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NASA’s Scout Space Monitoring System Gave 5 Days Warning of Passing Asteroid

We had five days to assess the potential impact.

Sarah MarquartNovember 1st 2016

Five Days Notice

Did you notice anything strange Sunday night? Perhaps a giant asteroid passing by the Earth?

Scout did. Five days early.

NASA JPL’s new space-monitoring system, Scout, detected an asteroid making its way toward our planet last week. In just ten minutes, the software displayed all potential routes the asteroid might take. Some of these paths did intersect our planet, but luckily, we had ample time to assess the possibility.

Scout alerted three other telescopes that would help to narrow down the asteroid’s path. “When a telescope first finds a moving object, all you know is it’s just a dot, moving on the sky,” astronomer Paul Chodas from NASA’s Jet Propulsion Laboratory, told NPR.

“You have no information about how far away it is. The more telescopes you get pointed at an object, the more data you get, and the more you’re sure you are how big it is and which way it’s headed. But sometimes you don’t have a lot of time to make those observations.”

The asteroid, 2016 UR36, passed by us at a distance of 498,000 km (310,000 miles). Sound close? It was 1.3 times further away than the Moon.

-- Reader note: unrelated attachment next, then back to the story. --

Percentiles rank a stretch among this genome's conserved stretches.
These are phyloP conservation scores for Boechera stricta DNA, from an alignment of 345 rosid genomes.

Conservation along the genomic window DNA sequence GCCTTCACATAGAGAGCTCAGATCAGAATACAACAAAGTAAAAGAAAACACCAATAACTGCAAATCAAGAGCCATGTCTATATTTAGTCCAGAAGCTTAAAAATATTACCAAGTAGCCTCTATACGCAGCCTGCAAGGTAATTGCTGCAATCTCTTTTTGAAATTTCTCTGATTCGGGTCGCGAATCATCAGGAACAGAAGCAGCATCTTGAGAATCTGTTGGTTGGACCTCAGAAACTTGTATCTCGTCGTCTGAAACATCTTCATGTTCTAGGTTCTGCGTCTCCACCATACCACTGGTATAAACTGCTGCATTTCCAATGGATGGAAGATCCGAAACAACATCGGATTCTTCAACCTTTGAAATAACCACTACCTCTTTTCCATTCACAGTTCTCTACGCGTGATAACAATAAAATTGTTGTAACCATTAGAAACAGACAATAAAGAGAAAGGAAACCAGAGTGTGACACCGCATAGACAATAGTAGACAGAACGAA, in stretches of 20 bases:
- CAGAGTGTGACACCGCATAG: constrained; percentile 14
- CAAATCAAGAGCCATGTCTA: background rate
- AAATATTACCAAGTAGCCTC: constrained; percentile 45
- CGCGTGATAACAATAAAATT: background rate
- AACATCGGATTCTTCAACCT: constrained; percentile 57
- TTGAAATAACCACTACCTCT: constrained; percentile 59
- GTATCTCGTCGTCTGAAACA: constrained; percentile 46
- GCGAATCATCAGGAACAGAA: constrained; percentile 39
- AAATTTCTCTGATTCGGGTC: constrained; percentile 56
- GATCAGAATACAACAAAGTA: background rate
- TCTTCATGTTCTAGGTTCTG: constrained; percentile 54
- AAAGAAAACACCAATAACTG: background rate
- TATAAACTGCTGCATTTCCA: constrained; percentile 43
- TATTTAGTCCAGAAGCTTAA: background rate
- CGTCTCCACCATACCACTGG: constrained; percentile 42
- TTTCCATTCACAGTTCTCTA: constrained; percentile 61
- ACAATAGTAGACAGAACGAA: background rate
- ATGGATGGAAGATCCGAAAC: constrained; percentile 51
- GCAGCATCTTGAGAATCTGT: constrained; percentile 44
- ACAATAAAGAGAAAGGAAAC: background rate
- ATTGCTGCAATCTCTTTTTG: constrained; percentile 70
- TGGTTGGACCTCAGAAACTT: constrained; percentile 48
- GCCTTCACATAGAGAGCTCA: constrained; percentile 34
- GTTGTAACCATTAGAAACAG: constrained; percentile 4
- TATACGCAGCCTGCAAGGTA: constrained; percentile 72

A telescope in Hawaii first spotted the asteroid. Rob Ratkowski/Courtesy of Pan-STARRS
A telescope in Hawaii first spotted the asteroid. Rob Ratkowski/Courtesy of Pan-STARRS

Better Protection

Five days might not seem like much, but it’s better than what we used to get. The first time researchers detected an asteroid hurdling toward Earth, they had just 19 hours to formulate a plan. Remember the dash cam footage of the meteor that exploded over Chelyabinsk in Russia back in 2013? NASA didn’t have any notice at all for that encounter. Thanks to Scout, the confirmation process for asteroids can be expedited.

Currently, NASA has more than 15,000 near-Earth objects on file that could potentially be heading toward Earth. “The NASA surveys are finding something like at least five asteroids every night,” says Chodas.

Don’t start digging your underground bunker just yet, though. Scout’s job is to narrow down that list and assess which of those are a real threat. Scout is still relatively new – this was actually its first case study – but it is expected to be fully operational by the end of this year.

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